11. Darwin’s Dangerous Idea, Daniel Dennett
Okay, this book was really it. I wanted so badly to mention this book in my show, because in many ways it was the most significant. (This book was super-hard for me to read too. Like Pinker, this was the first real scientific look at the world from a scientist's point of view, written by a scientist. I was so glad Dennett wrote little paragraphs at the end of each chapter summarizing it! I would often reread it and then go over the chapter again, just so I got it.) Anyway, I got to somewhere in the middle, and that’s when I put the book down – walked through my backyard – and thought, “Just admit it. You can’t believe in God anymore.” Amazingly, it was the first time I really seriously considered the idea that there may not be a God out there. I put on the no-god glasses and it was frightening, exhilarating, and mind-blowing. Not to mention life-changing.
12. Unweaving the Rainbow, Richard Dawkins
This is when I thought, “Wait a minute. I want to see the world like an artist. I want the beauty and poetry that looking at the world through the lens of an artist allows. But science is all technical and Dr. Spock-y. And Dawkins tackles the idea that looking at the world scientifically makes it less beautiful. He argues that it makes the world much, much more beautiful. And I think he is right. It was a beautiful book and led me to many more of his books.
13. How We Believe, Michael Shermer
This was another big book for me. Michael explains why people want to believe in God, and how they justify it to themselves. It is written clearly and plainly, but not ineloquently. I'm not sure this book should be listed earlier -- I was reading it and rereading it all along the way. I probably bought twenty or twenty five copies of this book and gave it out to people anytime anyone started to talk about God. I thought his book would be alarming and persuasive, but also easy to understand and accessible. But so far, no one's come back and t0ld me they'd been changed by the experience of reading it Also, learning about Michael Shermer led me to learn about the Skeptic’s Society in Pasadena. I started going to the lectures at Cal Tech and became friends with Michael Shermer. This gave me a whole new group of people to hang out with, a group much more in line with my own thinking about the world.
14. Tales Of The Rational, Skeptical Essays about Nature and Science, Massimo Pigliucci
I had dated a guy who was a believer in Intelligent Design (he didn't call it that, but that's what he meant) about a third of the way through my journey letting go of God. He made arguments for the existence of God based on things like the complexity of the human eye. I had no real answers for him, but this book provided them. Pigliucci is a wonderful writer and really funny too.
15. Can We Be Good Without God? Robert Buckman
This is around the time that I began to consider “ethics” as an adult, as a non-believing-in-God adult. Robert Buckman’s book is a good overview of the flaws in the idea that people need God in order to behave justly or compassionately. I also gave this book out to a few people, like Shermer’s book, I thought I would really rock some people’s world. But it didn’t seem to happen. In any case, I thought about what Buckman wrote in depth. In fact, I always think of Buckman during my show when I talk about diverse religion's similarities, "We all sure seem to worship in the same way: we recite prayers, we make sacrifices, we wear special garments, we use special objects." I think that is practically a quote from Buckman. It's a good read and I recommend it to anyone who wants to find the way to "be" without God.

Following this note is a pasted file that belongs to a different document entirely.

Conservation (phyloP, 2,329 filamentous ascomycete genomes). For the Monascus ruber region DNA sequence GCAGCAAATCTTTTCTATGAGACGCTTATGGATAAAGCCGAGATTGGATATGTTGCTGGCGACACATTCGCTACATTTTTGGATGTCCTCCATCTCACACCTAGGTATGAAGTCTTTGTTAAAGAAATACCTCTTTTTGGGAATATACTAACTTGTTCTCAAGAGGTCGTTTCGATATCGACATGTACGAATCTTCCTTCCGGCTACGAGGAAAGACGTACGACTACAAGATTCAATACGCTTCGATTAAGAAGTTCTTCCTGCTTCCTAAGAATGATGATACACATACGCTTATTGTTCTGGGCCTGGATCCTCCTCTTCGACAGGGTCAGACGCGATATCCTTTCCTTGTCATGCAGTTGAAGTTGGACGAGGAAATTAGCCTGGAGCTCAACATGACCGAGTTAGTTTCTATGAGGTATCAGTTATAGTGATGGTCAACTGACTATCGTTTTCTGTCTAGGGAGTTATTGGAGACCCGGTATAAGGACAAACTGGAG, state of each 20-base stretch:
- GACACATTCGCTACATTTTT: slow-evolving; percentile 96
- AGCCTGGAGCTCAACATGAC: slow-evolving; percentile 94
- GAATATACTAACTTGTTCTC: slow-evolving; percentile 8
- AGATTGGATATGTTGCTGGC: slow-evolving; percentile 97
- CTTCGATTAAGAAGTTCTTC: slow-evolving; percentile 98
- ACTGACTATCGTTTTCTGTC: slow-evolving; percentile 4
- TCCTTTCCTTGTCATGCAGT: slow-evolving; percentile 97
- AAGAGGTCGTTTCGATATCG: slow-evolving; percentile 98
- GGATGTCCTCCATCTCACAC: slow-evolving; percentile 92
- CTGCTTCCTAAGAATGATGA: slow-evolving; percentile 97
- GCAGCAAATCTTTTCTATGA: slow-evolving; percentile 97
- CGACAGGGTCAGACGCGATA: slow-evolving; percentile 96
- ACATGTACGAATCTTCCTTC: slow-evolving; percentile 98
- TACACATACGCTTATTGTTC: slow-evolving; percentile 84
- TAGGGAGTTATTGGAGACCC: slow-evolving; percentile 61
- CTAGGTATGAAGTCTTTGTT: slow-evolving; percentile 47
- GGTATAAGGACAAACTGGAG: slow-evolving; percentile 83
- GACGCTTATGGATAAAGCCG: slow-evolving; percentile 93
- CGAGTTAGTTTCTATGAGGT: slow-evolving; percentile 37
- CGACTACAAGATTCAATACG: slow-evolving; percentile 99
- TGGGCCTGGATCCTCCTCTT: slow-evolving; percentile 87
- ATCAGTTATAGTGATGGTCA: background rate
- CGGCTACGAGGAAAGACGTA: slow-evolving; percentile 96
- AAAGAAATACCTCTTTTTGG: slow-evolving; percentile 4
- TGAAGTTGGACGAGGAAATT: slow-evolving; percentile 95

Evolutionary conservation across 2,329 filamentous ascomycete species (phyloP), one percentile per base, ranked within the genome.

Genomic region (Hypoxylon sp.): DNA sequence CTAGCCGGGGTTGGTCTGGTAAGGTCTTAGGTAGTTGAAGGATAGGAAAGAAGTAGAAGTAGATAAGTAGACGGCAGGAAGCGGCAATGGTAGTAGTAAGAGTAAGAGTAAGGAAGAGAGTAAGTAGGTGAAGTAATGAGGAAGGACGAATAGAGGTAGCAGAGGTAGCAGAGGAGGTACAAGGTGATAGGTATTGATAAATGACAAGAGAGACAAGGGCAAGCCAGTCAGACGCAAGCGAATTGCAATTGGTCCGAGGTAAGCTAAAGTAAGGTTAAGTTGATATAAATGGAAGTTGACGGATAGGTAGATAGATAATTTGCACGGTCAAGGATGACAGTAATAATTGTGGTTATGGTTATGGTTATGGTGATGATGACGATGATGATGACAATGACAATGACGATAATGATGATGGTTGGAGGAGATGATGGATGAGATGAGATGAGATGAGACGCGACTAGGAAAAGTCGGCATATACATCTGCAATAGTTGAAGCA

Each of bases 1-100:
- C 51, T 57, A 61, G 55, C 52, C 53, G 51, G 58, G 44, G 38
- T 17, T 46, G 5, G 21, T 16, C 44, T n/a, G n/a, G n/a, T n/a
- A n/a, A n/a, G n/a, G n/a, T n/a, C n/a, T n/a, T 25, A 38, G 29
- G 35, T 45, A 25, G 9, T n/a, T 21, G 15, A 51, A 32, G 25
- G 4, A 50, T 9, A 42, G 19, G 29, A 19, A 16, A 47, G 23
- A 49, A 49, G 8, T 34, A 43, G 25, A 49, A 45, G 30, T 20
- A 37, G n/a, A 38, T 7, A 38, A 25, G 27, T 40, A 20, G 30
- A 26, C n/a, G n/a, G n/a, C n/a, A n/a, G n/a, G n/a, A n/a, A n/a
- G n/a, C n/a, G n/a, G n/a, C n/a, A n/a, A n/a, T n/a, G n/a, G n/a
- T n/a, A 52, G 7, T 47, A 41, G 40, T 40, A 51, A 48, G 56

16. God’s Funeral, A.N. Wilson
This is when I began to wonder how the study of philosophy dealt with the evidence against God. What is philosophy without God? I thought this book would answer that. It really didn’t – BUT, I really liked how it told the story of God and philosophy, doubt and belief, in the nineteenth century and it’s repercussions today. This book made me realize that even what we are experiencing now in our country is a tale retold over and over again in recorded history – as the waves of realization hit us over who we are and what we know about ourselves and the world. In any case, this book doesn’t really discuss modern doubt, but after I read it I realized that I was staunchly on the side of the Doubters. (Now, for turning over ideas in ethics, I read Peter Singer – but that’s another story…)
17. The Demon Haunted World, Science as a Candle In The Dark, Carl Sagan (& Ann Druyan)
This is the book that galvanized me. Activated me. Made me realize that I couldn’t keep my lack of faith to myself anymore. I had watched the "Cosmos" television series during my quest (it was out on video and available to rent at my local video store. I didn’t see it when it was first on TV. Really, I should list “Cosmos” along with all the other books because as I was reading them I was watching that Sagan's brilliant series.) After reading "The Demon Haunted World," I could see how important it was not to let the believers get too much power over those who advocate reason and secularism. I became an activist after reading this book. I also realized how important a concept and tool science itself is! After reading the chapter “Real Patriots Ask Questions” I no longer pussy-footed around the question of God or the fall out from that belief that we live with in our culture.
So there you have it, 17 books. There are so many more, too! But for right now, I will just list these seventeen.
I had a fabulous Thanksgiving by the way -- boyfriend's mother and boyfriend's brother and boyfriend all were fabulous house guests. Lots of Scrabble, jumping on trampolines, reading and eating amazing food.
I just found out that the View (where I am appearing on Tuesday next week - December 5th) they are going to give the CD/book to the audience members. am so excited about that!